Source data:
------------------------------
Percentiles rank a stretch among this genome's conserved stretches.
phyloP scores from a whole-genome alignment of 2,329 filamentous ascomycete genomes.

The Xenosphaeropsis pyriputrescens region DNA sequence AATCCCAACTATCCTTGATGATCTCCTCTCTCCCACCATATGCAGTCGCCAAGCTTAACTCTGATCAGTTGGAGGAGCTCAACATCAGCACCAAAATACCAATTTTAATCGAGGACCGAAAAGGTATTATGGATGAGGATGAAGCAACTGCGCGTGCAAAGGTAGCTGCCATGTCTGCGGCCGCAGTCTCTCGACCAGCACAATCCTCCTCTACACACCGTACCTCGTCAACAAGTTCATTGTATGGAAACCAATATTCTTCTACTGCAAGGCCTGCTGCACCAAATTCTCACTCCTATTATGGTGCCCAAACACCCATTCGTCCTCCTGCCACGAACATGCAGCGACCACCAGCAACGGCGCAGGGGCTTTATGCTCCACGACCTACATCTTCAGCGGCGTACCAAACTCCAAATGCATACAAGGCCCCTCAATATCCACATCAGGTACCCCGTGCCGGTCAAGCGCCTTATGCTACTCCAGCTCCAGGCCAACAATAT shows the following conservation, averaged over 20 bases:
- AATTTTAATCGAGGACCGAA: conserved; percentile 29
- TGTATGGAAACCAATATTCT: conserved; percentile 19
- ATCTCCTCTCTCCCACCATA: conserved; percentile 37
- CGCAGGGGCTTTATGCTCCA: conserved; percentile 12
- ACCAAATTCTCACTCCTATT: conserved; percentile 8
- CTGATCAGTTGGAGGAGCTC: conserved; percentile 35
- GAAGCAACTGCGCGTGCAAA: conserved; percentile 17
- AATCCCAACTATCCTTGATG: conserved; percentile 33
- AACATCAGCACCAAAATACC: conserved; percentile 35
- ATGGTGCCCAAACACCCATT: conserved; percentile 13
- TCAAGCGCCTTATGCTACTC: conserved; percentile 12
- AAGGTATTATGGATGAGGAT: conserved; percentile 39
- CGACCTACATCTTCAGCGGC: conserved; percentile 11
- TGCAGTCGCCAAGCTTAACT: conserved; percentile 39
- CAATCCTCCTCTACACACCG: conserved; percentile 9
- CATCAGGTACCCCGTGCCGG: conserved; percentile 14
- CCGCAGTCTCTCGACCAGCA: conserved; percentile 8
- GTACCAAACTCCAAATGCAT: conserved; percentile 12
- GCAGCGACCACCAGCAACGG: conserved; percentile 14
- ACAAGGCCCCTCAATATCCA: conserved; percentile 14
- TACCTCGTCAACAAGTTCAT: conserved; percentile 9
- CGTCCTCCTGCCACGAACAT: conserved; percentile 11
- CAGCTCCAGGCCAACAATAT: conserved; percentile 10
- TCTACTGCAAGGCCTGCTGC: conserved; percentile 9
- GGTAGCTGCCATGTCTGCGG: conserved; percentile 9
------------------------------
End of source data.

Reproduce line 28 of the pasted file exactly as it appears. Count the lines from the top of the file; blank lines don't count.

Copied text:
- GGTAGCTGCCATGTCTGCGG: conserved; percentile 9